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Self-Hosted vs. Subscription-Based Fonts

After tweeting my blog post on why I am moving off Adobe Fonts, a designer friend asked me to share the pros and cons of self-hosted vs. subscription-based fonts. Since I started off using subscription services and made the transition to self-host on all my sites, which include this blog, my portfolio, Professional Web Typography, and Vietnamese Typography, I would like share my experience.

When web fonts first took off, subscription-based method seemed like an easier and a more convenience choice. I just needed to add one line of markup to my site and a third-party hosting took care of the rest. Services like Google Fonts and Adobe Fonts have done a great job of optimizing their font files, keeping them up-to-date, and making sure they work on different browsers. Furthermore, they separated their fonts into different subsets to keep the file size small. For instance, I don’t need to load subsets with Vietnamese diacritics if my site only used English. In Adobe Fonts, I can choose specific OpenType features. The more features I use, the larger the file size. The biggest advantage of using a subscription service is that I have instant access to thousands of fonts, although only a handful with Vietnamese support.

The disadvantage of using a subscription service is the dependency. Google, so far, is reliable, but no one knows how it is going change in the future, giving Google’s history of abandoning projects. Since Google Fonts only hosts open-source fonts, I have the choice to host them myself, which I will be doing for Vietnamese Typography in the near future. As for Adobe Fonts, they have already discontinued Typekit standalone plans. I can sign up for InCopy, which is $4.99 a month, but what is the point of getting something that I am not going to use? I already have all Adobe programs through my work; therefore, I don’t need additional copies for myself. I just want to keep my Adobe Fonts account separate. What if Adobe decided to sunset InCopy or raise the price in the future? I would be screwed again. I featured many typefaces from Adobe Fonts on Vietnamese Typography and all of them will break if the subscription changed. I have no plan of taking Vietnamese Typography offline; therefore, I need to make sure all fonts will continue to work decades from now. That is one of the main reasons I decided to host the fonts on my site.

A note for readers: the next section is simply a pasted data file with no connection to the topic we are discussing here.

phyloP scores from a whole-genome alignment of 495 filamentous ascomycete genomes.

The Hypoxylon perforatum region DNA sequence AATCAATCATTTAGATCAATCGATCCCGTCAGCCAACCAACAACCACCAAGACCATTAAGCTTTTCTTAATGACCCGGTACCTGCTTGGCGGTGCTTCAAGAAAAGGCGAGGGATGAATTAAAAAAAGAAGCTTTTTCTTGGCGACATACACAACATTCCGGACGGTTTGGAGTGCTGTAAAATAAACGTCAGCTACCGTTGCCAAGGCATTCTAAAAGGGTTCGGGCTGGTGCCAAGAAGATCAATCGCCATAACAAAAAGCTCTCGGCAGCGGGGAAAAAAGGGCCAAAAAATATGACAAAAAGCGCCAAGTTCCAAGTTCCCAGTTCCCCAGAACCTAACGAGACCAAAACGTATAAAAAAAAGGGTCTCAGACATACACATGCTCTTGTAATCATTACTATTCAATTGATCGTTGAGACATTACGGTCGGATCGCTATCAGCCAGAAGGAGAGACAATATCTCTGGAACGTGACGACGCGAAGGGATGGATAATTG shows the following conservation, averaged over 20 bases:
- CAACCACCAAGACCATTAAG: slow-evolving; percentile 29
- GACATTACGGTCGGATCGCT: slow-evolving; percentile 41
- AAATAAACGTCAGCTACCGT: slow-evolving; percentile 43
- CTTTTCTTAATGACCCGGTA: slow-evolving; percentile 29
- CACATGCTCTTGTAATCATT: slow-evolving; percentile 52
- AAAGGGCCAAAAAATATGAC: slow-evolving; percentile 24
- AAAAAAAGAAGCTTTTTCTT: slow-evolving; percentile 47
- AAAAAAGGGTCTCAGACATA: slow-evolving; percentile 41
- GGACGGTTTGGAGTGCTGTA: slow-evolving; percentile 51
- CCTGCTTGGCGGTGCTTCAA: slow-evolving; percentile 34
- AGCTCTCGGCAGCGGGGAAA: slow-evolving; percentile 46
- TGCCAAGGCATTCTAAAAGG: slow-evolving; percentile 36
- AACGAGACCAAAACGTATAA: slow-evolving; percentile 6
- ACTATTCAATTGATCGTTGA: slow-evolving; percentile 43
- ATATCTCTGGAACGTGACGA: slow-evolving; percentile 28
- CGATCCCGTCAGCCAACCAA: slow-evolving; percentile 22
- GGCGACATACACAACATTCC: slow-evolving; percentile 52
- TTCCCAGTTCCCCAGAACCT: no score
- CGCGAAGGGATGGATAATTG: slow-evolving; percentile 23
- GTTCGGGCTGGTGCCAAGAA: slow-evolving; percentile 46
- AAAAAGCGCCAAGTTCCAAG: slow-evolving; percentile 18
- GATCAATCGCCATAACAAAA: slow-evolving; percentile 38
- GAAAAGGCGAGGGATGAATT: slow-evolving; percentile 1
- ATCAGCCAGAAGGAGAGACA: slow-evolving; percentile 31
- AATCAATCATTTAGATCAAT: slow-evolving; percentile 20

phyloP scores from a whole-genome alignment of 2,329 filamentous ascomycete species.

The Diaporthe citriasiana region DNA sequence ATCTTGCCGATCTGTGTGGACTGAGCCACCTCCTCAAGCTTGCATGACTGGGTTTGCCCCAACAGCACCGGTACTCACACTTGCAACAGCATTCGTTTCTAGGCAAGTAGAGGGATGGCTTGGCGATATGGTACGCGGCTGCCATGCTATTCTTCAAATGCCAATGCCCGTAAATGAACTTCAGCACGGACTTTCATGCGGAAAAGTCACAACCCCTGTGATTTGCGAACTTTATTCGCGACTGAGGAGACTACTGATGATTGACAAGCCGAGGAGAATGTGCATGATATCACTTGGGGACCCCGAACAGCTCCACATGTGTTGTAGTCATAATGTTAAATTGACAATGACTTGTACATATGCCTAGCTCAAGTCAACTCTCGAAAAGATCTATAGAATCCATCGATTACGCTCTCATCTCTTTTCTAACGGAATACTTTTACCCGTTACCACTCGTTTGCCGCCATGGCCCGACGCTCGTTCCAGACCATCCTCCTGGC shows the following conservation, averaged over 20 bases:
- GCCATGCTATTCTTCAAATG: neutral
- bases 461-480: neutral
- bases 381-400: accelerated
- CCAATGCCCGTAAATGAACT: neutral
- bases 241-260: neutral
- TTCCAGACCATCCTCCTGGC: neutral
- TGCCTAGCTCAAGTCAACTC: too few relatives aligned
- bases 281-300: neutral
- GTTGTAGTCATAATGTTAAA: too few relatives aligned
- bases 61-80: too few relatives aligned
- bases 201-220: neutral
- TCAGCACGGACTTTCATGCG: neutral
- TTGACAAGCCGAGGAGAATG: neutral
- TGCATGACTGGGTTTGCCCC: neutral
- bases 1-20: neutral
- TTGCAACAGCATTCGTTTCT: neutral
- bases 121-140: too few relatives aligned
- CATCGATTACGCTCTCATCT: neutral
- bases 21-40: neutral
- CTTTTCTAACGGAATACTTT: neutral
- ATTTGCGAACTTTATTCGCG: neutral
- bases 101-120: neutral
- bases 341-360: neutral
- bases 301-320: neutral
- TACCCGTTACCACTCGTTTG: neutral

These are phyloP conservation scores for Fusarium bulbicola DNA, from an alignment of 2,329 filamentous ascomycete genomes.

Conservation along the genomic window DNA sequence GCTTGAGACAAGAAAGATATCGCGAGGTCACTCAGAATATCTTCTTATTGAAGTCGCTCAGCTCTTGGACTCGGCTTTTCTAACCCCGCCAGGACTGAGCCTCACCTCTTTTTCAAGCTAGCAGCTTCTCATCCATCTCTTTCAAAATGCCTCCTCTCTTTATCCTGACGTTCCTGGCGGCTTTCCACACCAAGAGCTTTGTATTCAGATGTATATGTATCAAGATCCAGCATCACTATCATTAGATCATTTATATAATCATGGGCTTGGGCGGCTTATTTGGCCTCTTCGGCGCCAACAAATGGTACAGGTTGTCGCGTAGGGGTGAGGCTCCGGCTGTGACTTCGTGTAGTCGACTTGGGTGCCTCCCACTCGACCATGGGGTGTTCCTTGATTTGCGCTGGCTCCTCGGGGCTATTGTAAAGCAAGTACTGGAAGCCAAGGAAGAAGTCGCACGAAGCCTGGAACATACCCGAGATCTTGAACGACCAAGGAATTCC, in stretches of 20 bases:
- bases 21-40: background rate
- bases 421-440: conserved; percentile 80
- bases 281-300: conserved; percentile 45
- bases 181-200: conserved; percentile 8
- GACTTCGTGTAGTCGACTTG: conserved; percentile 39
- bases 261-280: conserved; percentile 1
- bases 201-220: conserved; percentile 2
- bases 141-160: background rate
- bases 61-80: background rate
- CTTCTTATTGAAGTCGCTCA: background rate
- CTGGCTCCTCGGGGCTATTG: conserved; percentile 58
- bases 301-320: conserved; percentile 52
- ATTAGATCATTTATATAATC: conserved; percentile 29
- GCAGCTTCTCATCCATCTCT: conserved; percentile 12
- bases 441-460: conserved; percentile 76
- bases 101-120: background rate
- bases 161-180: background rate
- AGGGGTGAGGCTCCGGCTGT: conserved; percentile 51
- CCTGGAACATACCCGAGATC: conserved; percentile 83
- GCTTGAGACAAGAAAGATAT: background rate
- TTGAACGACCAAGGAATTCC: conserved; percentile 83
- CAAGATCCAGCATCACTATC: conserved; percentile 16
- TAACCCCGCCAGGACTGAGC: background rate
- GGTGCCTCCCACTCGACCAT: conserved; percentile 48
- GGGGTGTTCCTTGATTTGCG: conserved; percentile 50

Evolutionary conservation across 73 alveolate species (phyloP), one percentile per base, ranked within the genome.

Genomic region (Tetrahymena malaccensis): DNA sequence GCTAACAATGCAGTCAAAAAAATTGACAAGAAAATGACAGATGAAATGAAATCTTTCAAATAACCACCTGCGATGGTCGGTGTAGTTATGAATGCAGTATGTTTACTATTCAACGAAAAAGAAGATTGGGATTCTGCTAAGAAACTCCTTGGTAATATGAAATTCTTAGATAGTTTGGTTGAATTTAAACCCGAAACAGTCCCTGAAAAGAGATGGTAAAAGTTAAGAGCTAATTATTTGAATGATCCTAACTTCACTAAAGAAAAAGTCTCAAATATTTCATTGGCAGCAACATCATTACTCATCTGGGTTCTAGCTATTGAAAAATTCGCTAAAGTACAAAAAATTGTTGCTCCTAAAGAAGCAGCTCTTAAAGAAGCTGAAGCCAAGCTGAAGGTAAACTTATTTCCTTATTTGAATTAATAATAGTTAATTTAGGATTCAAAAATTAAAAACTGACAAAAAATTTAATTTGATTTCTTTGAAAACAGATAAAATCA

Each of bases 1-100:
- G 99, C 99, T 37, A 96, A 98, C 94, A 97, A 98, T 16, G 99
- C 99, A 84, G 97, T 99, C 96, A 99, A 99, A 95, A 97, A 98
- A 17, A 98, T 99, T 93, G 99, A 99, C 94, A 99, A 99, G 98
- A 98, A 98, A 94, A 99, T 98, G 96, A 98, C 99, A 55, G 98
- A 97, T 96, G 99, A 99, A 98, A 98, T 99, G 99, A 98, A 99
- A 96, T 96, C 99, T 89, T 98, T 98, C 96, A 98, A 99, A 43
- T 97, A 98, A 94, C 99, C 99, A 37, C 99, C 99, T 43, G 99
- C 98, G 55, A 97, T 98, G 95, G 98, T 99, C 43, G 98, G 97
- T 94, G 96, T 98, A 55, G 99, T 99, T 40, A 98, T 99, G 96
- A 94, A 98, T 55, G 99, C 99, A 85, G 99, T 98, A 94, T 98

Self-hosting method takes a bit more work, especially in the early days of web fonts. Browsers didn’t render fonts consistently. CSS font support was not reliable. In recent years, browsers are getting better and CSS has font display property to control how fonts are rendered; therefore, hosting fonts on my own site is getting easier and more reliable. The only disadvantage is that I have to write a bit more CSS and keep the font files up-to-date.

With self-hosting method, I am limited to the fonts that I have. Whereas subscription gives me far more choices. Then again, I am fine with working with a handful of typefaces than thousands to browse through. It comes down to renting versus licensing. I prefer the licensing model.

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